Over the past month, the debate over health care has heated up as both sides argue about how immigration plays into reform. In addition, United States Citizenship and Immigration Services (USCIS) discussed the possibility of increasing the fees to apply for citizenship and a U.S. citizen was deported twice after the FBI ignored evidence of his citizenship. These stories and others proved to be popular among readers of CLINIC’s daily Immigration News Briefings. The following are the top five most read stories for the month of September:
- North Carolina native and U.S. citizen Mark Lyttle was deported two times to countries he has no connection to even after FBI evidence proved he was a U.S. citizen.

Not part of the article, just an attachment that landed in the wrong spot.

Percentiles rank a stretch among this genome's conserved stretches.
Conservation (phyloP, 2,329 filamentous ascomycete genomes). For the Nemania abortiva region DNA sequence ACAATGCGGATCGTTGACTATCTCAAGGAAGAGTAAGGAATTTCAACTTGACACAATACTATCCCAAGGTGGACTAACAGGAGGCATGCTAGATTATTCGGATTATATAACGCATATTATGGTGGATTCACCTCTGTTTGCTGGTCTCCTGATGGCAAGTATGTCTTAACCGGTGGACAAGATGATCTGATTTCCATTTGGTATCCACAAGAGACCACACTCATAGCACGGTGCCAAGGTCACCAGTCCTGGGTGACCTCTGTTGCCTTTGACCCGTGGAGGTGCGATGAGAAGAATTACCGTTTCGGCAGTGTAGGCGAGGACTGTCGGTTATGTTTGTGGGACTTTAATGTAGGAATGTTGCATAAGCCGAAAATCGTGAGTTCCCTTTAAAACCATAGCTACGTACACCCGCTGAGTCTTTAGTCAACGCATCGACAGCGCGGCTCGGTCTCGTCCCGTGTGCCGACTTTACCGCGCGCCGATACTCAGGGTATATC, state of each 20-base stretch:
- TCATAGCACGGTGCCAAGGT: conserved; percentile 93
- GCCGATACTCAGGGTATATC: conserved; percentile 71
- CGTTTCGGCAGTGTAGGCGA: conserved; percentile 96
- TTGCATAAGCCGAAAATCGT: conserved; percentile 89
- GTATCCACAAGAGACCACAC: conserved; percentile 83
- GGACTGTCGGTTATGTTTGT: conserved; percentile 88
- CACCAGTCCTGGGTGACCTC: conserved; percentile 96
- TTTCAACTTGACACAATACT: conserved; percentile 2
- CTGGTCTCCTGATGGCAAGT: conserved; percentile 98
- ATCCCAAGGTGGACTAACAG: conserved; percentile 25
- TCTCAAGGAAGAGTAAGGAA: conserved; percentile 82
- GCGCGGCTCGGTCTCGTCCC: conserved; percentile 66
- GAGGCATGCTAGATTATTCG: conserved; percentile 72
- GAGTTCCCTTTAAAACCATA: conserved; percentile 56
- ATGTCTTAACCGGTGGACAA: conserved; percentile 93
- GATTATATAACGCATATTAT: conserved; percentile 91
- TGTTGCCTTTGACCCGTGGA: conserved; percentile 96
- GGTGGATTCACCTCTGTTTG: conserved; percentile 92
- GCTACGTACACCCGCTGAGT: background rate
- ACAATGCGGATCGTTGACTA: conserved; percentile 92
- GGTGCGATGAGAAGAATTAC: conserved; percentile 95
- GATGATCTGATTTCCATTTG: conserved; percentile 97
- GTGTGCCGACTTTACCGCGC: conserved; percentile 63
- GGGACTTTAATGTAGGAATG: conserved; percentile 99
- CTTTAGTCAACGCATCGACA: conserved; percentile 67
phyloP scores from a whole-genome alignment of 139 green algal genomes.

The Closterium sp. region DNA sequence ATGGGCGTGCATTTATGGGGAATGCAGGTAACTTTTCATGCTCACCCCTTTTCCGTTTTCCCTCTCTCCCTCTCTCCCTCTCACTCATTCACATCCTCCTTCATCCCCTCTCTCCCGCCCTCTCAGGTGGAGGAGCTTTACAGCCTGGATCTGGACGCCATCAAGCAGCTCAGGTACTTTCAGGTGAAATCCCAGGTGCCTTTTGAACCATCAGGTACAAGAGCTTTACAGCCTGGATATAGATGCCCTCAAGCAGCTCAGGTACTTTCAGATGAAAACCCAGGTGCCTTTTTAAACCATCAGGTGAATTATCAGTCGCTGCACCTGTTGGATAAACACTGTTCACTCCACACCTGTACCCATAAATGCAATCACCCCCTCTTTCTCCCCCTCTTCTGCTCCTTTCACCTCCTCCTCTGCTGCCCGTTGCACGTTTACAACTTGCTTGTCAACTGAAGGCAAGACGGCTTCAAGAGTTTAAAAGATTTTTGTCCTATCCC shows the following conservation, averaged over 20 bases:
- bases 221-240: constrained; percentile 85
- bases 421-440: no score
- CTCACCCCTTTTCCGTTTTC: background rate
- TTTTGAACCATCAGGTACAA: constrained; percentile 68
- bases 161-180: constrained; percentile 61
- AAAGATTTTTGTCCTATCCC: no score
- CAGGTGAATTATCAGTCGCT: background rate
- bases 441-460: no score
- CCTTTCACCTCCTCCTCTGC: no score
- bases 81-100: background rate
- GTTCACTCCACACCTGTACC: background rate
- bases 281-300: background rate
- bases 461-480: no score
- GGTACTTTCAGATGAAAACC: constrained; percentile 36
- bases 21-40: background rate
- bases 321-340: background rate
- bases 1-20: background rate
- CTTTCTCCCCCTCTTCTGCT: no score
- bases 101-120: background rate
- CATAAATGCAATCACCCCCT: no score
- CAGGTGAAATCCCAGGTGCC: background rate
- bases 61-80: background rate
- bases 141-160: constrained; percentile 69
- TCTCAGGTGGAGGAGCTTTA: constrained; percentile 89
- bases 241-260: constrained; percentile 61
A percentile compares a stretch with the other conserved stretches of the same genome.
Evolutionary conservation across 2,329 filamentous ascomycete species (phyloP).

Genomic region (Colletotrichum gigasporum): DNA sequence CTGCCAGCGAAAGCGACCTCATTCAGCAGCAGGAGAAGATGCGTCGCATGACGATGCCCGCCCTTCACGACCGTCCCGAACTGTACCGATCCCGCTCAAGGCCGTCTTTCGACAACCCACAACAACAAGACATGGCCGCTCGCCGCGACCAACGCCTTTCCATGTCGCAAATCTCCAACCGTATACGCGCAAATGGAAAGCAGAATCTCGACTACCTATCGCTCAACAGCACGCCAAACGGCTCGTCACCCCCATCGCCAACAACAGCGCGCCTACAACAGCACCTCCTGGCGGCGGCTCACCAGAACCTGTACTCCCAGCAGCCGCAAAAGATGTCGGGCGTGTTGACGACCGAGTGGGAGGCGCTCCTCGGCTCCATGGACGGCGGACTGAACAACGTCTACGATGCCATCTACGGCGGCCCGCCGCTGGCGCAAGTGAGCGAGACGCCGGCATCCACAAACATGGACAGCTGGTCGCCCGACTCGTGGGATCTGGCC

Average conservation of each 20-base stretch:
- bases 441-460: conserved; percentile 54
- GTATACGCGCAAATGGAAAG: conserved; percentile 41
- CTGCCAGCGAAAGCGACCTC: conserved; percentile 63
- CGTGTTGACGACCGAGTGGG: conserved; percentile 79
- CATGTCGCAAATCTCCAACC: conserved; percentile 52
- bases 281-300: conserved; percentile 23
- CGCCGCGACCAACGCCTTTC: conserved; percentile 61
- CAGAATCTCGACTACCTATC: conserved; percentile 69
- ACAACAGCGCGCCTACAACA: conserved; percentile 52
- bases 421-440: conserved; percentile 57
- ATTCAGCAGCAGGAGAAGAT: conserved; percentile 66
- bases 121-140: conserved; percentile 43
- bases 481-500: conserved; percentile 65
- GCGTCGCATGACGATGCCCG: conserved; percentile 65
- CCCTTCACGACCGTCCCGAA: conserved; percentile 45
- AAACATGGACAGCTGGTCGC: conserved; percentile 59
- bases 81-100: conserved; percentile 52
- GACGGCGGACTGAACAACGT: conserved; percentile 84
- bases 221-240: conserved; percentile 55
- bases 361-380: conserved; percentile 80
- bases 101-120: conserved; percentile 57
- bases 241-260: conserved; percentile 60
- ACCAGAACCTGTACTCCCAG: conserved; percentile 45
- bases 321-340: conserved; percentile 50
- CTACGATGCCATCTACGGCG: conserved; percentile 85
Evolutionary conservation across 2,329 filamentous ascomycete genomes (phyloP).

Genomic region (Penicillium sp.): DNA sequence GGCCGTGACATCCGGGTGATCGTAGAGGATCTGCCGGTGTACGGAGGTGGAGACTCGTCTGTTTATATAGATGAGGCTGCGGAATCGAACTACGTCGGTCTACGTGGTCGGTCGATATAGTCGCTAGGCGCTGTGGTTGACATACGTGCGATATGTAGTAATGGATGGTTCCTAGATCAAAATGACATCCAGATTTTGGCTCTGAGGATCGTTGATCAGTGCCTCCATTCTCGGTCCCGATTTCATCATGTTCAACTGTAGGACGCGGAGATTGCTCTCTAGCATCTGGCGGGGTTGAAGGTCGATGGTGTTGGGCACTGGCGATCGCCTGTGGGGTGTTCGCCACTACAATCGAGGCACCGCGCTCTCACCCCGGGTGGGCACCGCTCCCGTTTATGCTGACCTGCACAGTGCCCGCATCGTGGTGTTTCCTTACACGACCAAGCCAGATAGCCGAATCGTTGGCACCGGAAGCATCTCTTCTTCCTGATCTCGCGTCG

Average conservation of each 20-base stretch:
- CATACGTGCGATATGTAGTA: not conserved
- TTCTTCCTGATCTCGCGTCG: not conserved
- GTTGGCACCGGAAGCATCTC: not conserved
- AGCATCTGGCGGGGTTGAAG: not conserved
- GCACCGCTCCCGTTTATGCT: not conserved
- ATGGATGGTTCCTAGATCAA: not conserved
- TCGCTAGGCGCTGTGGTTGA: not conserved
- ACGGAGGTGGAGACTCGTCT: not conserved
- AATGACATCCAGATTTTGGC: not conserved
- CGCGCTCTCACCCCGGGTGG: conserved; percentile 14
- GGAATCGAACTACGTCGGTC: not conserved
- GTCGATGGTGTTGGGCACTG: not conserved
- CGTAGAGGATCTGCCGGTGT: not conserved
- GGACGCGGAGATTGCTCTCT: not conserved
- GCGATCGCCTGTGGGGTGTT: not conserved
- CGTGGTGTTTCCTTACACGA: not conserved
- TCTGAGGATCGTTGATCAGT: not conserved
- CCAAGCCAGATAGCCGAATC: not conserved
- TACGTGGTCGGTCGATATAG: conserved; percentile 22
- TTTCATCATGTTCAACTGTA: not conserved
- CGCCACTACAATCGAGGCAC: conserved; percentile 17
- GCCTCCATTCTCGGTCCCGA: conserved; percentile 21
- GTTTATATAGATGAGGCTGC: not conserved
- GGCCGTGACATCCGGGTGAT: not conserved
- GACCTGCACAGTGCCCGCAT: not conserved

- Six Massachusetts boys have been charged with the beating of a Guatemalan immigrant in what some think is an alleged hate crime.
- Senator Mel Martinez (R-FL), the first Cuban-American senator, resigned from office stating he regrets that Congress has not been able to pass comprehensive immigration reform.
- A group of immigrants was deported after they sought the help of a fraudulent immigration attorney before they got the chance to testify against him.
- United States Citizenship and Immigration Services (USCIS) is considering increasing fees for citizenship applications due to a $188 million revenue deficit.
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